Simply the inclusion of personal goals marked an enormous difference between our group and writing groups I have established in my classroom; in my classroom writing groups, I have set all the goals. Although I would like for all of my students’ classroom experiences to be as spontaneous and genuine as they can be, I also take seriously my role as the teacher in sometimes overriding that authenticity and setting a few goals for them of my own. I do think, for instance, that in a college writing course it is reasonable for me to mandate that we will all write essays rather than poetry or fiction. The point may seem obvious, but I think it’s worth emphasizing: classroom writing groups are different from our own writing group for the simple reason that Mandy, Vivian, and I were not taking a class. A class, at least in the upper grades and in college, meets for a particular purpose, and a class has less freedom to set its own agenda than friends do. Our own writing group was so flexible and adaptive in part because it was not a classroom writing group.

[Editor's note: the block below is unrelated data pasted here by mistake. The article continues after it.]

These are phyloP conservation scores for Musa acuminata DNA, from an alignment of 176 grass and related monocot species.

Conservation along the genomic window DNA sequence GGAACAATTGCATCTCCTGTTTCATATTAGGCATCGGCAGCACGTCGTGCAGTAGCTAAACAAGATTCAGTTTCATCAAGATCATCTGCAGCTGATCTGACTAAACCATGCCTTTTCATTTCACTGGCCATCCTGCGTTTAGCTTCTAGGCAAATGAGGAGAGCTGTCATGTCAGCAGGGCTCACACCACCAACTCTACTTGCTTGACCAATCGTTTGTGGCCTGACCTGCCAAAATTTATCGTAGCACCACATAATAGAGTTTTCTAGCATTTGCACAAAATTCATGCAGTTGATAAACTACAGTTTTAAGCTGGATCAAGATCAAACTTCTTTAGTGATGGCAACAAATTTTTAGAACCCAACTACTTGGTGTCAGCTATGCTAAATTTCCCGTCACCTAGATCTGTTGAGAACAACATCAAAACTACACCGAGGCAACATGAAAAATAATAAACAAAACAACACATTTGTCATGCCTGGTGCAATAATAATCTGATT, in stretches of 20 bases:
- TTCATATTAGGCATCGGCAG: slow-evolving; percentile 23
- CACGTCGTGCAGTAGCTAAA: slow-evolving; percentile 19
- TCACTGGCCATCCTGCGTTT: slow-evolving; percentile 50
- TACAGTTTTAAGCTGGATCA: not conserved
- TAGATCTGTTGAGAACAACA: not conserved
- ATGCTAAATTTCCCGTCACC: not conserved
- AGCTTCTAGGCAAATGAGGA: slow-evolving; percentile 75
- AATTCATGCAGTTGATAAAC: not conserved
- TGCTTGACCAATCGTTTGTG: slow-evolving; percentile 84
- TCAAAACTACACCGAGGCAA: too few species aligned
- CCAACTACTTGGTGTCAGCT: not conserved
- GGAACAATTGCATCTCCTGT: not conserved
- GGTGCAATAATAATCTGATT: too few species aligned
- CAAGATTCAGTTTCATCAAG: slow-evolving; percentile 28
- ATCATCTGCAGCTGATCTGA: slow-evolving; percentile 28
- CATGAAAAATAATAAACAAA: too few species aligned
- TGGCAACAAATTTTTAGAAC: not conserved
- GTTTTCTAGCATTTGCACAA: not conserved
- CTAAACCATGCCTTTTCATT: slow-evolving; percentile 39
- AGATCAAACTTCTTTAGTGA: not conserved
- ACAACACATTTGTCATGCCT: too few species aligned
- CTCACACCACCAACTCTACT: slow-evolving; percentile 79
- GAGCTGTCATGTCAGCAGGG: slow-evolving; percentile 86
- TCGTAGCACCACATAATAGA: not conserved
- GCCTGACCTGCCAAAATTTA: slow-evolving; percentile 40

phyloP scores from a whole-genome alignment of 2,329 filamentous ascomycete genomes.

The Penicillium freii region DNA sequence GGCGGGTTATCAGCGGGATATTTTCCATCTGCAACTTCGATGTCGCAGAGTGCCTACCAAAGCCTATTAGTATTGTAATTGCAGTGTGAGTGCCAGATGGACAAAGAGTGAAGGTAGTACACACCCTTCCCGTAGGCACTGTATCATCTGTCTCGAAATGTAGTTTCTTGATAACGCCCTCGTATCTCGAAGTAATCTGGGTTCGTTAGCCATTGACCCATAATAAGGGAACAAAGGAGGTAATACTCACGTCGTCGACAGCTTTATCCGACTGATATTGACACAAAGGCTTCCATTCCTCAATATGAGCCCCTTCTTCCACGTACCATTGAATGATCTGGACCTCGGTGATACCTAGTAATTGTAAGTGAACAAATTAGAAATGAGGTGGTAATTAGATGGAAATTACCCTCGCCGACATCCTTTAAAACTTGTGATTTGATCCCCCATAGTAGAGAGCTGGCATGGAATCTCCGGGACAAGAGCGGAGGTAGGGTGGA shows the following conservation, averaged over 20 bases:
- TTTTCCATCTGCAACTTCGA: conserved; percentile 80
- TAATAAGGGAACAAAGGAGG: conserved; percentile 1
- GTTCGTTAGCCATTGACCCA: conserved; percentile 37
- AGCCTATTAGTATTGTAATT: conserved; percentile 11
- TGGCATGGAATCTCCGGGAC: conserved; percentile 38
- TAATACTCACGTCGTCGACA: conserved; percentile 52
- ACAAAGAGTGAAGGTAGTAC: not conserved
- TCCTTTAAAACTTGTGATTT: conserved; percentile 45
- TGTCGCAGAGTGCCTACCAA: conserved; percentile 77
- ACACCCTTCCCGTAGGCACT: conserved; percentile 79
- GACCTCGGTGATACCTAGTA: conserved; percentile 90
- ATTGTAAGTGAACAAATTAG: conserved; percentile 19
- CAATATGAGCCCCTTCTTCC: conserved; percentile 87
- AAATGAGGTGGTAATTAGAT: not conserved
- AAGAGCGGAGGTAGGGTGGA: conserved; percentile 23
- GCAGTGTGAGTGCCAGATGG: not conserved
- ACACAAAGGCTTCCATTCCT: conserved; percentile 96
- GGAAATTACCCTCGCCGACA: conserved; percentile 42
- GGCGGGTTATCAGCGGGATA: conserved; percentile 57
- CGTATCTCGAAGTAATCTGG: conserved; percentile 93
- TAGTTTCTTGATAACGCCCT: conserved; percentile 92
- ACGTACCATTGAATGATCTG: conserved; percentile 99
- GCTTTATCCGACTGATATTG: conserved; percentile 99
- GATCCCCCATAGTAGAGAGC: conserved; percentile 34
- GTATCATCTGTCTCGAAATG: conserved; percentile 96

At the first of each month (when we followed the schedule), each of us posted an original piece of writing to our group folder. These were usually poems, though we did allow in our plans for all types of writing. Then, by the fifteenth of the month, each of us was to post a response to the others’ work. As a way of demonstrating how our group worked, I have chosen to analyze three cases (one for each poet), each case consisting of one piece of submitted writing and the two colleagues’ posted responses to that writing. This analysis was easy to do, for one advantage of the online writing group is the resulting word-for-word transcript. I like arranging student response groups online for the same reason; students can go back to the comments again and again after their initial meeting, both for the purpose of revising their writing and for the purpose of analyzing their interaction in the group. Online writing may seem especially impermanent because it occurs in that fuzzy locale called cyberspace, but I find it is actually especially permanent because it is, after all, writing.